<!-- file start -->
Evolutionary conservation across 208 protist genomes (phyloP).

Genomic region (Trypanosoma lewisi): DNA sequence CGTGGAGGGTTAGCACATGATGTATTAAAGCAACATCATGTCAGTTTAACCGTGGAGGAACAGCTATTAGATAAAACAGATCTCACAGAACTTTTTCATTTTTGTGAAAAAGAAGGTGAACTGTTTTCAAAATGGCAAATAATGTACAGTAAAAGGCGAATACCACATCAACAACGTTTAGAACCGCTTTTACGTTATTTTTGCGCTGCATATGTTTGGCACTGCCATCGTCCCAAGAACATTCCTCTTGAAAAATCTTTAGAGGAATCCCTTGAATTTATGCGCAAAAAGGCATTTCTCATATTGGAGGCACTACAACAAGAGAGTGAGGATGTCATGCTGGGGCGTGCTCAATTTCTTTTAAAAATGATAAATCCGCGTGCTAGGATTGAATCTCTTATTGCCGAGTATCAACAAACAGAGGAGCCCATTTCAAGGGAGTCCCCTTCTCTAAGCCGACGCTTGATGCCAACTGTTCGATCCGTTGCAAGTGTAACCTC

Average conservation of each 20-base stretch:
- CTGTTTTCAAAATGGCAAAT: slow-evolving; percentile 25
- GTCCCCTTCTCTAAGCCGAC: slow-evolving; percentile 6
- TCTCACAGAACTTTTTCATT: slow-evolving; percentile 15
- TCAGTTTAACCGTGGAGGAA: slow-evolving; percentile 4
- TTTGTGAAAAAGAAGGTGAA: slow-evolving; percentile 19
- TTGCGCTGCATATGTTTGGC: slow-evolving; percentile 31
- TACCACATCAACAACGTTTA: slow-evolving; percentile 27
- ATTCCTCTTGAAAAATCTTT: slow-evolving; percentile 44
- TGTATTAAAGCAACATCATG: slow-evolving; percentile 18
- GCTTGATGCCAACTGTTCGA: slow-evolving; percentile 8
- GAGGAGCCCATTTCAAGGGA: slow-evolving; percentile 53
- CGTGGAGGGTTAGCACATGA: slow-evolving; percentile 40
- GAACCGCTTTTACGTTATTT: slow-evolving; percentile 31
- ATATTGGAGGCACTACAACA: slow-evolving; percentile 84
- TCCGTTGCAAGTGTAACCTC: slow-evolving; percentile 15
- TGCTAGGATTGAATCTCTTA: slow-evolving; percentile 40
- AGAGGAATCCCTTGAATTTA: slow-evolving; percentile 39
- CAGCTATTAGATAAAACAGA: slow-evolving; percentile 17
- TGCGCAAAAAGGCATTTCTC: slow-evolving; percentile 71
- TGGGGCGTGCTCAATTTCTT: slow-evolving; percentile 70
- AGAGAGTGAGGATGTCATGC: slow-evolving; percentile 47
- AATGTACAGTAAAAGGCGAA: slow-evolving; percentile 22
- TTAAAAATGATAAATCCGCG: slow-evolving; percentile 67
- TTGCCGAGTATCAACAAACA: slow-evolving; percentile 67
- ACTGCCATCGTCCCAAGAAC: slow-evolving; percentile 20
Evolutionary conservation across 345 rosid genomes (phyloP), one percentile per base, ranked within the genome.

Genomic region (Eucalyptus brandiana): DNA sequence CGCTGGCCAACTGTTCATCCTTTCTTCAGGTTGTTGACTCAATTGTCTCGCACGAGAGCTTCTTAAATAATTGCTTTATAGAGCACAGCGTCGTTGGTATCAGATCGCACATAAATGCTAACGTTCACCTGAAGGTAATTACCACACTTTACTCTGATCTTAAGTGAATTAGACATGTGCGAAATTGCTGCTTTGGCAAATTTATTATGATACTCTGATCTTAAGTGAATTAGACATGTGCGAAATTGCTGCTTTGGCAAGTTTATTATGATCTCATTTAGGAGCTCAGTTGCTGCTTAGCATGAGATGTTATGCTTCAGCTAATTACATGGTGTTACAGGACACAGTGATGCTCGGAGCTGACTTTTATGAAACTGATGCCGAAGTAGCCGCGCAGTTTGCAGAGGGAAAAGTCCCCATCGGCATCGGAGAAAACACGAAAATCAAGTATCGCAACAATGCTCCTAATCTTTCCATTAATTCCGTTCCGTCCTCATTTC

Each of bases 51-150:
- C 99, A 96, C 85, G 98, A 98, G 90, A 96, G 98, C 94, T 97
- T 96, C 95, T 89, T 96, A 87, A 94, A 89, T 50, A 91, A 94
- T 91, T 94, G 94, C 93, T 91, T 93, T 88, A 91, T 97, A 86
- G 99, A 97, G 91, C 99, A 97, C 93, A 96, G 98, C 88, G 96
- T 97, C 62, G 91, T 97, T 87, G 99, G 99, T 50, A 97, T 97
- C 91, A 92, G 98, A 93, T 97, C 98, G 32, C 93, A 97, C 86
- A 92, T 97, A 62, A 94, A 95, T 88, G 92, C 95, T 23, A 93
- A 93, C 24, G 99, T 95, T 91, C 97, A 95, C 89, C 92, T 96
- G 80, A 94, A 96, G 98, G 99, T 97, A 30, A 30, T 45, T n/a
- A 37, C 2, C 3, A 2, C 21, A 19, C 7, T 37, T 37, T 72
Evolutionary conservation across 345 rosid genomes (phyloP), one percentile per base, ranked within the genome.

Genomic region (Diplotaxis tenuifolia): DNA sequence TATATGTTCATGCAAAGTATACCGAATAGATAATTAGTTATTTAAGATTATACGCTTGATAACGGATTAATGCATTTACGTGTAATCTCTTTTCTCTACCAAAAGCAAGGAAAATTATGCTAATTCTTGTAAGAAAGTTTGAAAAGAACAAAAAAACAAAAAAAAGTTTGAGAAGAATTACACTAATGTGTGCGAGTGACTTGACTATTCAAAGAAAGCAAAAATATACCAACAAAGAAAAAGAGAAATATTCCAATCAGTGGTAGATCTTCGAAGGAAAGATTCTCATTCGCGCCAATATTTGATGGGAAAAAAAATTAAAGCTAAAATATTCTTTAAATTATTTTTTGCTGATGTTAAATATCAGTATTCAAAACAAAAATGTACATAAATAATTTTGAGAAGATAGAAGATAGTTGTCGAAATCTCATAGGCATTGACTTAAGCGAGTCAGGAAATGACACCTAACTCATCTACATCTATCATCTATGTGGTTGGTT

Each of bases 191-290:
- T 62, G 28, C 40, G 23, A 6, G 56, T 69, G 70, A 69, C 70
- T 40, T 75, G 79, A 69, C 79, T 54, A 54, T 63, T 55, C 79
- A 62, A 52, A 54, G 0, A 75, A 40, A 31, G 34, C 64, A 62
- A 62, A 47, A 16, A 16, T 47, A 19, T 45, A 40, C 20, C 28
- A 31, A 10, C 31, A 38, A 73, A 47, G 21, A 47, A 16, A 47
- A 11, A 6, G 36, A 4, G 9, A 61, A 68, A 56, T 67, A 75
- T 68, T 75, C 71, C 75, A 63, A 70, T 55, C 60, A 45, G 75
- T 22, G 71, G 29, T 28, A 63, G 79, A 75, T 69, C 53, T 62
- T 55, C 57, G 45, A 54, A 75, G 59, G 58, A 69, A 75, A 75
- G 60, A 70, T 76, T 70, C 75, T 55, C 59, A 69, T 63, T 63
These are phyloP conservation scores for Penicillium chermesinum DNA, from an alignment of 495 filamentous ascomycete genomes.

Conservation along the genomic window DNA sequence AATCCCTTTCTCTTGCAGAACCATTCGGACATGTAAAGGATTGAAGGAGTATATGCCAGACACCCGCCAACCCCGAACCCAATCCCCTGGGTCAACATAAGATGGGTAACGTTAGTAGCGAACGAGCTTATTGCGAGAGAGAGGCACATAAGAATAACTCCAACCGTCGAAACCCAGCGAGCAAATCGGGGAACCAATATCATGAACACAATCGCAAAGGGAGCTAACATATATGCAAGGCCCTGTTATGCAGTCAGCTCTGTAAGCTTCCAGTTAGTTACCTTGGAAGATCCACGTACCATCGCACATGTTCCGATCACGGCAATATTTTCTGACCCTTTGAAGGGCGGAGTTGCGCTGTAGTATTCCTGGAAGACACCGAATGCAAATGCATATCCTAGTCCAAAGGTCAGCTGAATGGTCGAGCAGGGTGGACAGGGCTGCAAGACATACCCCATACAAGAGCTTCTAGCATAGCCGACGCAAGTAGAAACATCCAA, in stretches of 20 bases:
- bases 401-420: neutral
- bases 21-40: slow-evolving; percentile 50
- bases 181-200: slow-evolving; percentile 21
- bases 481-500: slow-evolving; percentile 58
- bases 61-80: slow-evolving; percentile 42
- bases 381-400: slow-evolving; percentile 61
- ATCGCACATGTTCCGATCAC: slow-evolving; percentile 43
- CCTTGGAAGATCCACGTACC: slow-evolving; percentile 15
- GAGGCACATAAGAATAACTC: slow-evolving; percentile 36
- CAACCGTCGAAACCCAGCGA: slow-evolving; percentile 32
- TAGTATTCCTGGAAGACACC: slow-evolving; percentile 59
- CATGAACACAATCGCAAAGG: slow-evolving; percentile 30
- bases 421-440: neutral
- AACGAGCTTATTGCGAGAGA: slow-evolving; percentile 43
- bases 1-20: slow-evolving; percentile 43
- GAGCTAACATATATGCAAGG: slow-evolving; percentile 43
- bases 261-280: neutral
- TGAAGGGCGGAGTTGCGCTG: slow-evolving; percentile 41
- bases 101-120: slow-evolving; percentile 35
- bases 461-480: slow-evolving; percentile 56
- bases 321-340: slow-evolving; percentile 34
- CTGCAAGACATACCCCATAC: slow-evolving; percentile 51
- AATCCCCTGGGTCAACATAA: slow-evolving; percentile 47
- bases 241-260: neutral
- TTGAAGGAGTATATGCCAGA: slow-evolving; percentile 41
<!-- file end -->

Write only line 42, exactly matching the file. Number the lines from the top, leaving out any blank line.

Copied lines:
Evolutionary conservation across 345 rosid genomes (phyloP), one percentile per base, ranked within the genome.